Gov. Butch Otter is renewing his push to trim back the health benefits Idaho now provides to state retirees, the Associated Press reports. Click below for the full story from AP reporter John Miller.
Otter renews bid to cut retirees from ID insurance
By JOHN MILLER
Associated Press Writer
BOISE, Idaho (AP) — Gov. C.L. "Butch" Otter has renewed his efforts to drop state retirees who are eligible for federal Medicare from Idaho's health insurance plan and limit escalating benefits for early retirees.
Mike Gwartney, Otter's Department of Administration director, said Idaho's unfunded health care costs will hit $800 million by 2016 without the changes.
Otter wanted to make the cuts last year. But after complaints that Otter had neglected to adequately inform retirees of the proposal, Gwartney held some 30 meetings in 15 cities. He said retirees would get help to switch to private plans, calling them more affordable than the state's.
One change this year: Retired workers between 55 and 65 would get a monthly premium subsidy of $100 to help buy the state plan, down from last year's $185 proposal. Gwartney said the poor economy leaves Idaho unable match the 2008 offer.
"Last year we had surpluses," Gwartney told The Associated Press on Wednesday. "People were told very clearly that this is the year they probably ought to jump on. Quite frankly, $100 reflects the economic environment we're in."
Idaho has about 3,155 retirees and about 1,300 dependents who get state insurance, down by about 226 from last year. About 850 retirees are under 65.
Gwartney's staff presented the 2009 proposal to about 35 lawmakers, state worker representatives and others in Boise.
During the 2008 Legislature, a similar bill passed the Senate but stalled in the House after lawmakers decided the retirees' concerns merited waiting.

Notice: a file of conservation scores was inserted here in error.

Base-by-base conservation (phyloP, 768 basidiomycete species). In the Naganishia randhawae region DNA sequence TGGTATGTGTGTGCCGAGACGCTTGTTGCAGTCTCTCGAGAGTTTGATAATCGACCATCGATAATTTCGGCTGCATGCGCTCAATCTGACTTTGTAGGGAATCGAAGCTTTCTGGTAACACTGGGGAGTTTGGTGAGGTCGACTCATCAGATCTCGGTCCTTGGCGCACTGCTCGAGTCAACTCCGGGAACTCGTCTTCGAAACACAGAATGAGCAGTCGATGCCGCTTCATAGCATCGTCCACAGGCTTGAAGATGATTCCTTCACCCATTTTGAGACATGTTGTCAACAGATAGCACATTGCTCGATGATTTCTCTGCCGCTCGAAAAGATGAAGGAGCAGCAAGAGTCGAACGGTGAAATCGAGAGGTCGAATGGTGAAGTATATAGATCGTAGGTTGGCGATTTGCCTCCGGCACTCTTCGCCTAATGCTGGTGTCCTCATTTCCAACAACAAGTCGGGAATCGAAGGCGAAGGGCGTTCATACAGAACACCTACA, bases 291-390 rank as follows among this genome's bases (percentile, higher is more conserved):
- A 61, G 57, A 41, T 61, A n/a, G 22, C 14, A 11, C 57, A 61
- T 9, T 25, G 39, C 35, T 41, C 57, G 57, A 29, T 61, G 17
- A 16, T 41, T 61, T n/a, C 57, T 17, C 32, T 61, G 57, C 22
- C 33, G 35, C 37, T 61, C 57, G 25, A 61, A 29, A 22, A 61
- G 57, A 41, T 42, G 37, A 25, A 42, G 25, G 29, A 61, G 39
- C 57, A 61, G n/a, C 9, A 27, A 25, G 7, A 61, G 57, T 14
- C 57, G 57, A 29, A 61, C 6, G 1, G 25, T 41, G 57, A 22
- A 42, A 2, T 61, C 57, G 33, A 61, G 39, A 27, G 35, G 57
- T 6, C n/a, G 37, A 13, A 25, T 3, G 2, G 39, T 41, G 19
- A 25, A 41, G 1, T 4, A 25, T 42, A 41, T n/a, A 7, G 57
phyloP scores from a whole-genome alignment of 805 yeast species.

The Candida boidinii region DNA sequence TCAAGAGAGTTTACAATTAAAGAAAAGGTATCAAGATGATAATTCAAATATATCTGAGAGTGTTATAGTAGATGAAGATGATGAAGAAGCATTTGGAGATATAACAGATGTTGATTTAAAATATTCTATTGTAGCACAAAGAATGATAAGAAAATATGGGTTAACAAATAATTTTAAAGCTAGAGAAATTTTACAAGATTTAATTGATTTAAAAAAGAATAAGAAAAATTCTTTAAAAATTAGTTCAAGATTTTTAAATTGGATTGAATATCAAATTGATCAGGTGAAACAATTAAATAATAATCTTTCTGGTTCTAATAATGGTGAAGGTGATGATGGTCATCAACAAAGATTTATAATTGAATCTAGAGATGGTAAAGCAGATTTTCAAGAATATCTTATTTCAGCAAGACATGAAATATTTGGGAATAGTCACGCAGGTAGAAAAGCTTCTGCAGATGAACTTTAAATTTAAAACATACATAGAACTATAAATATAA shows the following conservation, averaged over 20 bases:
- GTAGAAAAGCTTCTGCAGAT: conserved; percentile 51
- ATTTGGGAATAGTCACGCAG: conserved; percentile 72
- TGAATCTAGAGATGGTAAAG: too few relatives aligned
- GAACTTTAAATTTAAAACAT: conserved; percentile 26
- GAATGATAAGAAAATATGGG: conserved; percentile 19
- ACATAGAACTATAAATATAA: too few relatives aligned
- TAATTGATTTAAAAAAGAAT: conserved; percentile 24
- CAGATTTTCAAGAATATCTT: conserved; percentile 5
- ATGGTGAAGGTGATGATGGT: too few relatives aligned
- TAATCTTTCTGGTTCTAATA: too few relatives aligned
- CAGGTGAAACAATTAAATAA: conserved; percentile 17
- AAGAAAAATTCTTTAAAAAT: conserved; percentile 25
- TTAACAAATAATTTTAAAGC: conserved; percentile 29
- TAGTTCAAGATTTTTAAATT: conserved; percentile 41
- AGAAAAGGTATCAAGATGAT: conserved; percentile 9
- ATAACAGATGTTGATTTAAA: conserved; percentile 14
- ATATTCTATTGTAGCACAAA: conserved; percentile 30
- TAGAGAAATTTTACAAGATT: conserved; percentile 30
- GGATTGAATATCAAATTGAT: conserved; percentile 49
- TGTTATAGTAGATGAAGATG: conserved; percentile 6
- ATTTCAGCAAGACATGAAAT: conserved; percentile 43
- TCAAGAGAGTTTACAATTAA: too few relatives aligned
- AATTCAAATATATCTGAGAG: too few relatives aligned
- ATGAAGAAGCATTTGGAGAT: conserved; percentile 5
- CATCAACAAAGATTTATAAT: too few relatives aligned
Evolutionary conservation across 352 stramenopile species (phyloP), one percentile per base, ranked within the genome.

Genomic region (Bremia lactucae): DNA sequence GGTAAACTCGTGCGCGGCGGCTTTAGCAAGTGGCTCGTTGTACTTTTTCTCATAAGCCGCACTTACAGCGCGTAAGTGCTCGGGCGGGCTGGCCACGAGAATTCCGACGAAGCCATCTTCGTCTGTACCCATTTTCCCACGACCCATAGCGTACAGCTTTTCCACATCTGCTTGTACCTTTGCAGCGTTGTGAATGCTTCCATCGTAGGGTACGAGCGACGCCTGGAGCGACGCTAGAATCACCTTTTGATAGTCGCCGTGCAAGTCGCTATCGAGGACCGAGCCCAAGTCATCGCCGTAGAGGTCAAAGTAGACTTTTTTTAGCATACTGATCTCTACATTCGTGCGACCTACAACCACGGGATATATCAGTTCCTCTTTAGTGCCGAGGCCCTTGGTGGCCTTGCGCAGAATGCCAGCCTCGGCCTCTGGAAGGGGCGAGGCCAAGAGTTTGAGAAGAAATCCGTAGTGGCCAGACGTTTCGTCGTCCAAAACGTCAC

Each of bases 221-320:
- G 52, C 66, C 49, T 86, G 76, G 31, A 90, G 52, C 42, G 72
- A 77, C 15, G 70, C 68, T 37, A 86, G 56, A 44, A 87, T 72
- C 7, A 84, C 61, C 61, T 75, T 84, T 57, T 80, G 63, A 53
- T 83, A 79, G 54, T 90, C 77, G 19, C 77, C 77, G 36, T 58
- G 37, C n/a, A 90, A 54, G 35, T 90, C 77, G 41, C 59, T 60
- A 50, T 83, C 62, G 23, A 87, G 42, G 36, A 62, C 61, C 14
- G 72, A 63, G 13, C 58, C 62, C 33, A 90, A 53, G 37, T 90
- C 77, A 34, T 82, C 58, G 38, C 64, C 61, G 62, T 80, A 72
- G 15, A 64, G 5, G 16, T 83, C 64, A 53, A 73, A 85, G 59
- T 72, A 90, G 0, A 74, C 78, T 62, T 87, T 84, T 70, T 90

Under the new proposal, workers hired by the state after July 1, 2009, won't be eligible for state health insurance if they retire early at age 55. When retirees are eligible for Medicare at 65, they won't be able to receive state benefits, and instead must switch to Medicare supplemental plans.
The proposal, which would take effect Jan. 1, 2010, doesn't touch state worker's pension benefits.
Teresa Luna, Gwartney's assistant at the Department of Administration, said private plans would save workers $38 to $179 in monthly premiums.
"It would allow the state to use its resources to find comparable plans at cheaper rates on the open market and would allow retirees to continue to use their unused sick leave funds to pay for premiums with major vendors," Luna said. "It would also allow your under-65 partner to receive the state plan and receive the subsidies."
State worker representatives praised the agency for holding meetings, though they weren't ready to endorse the bill.
Donna Yule, Idaho Public Employees Association executive director, said she was concerned that any premium savings could be consumed by increased prescription drug costs. Some plans have a coverage gap, or "doughnut," where retirees must pay annual drug costs between $2,510 and $4,050.
"We're concerned about those older people who are going to fall into the doughnut," Yule said.
Consultants estimate Idaho's unfunded liability will rise to $477 million this year, if nothing changes. That would jump to $800 million over eight years, as more baby boomers retire.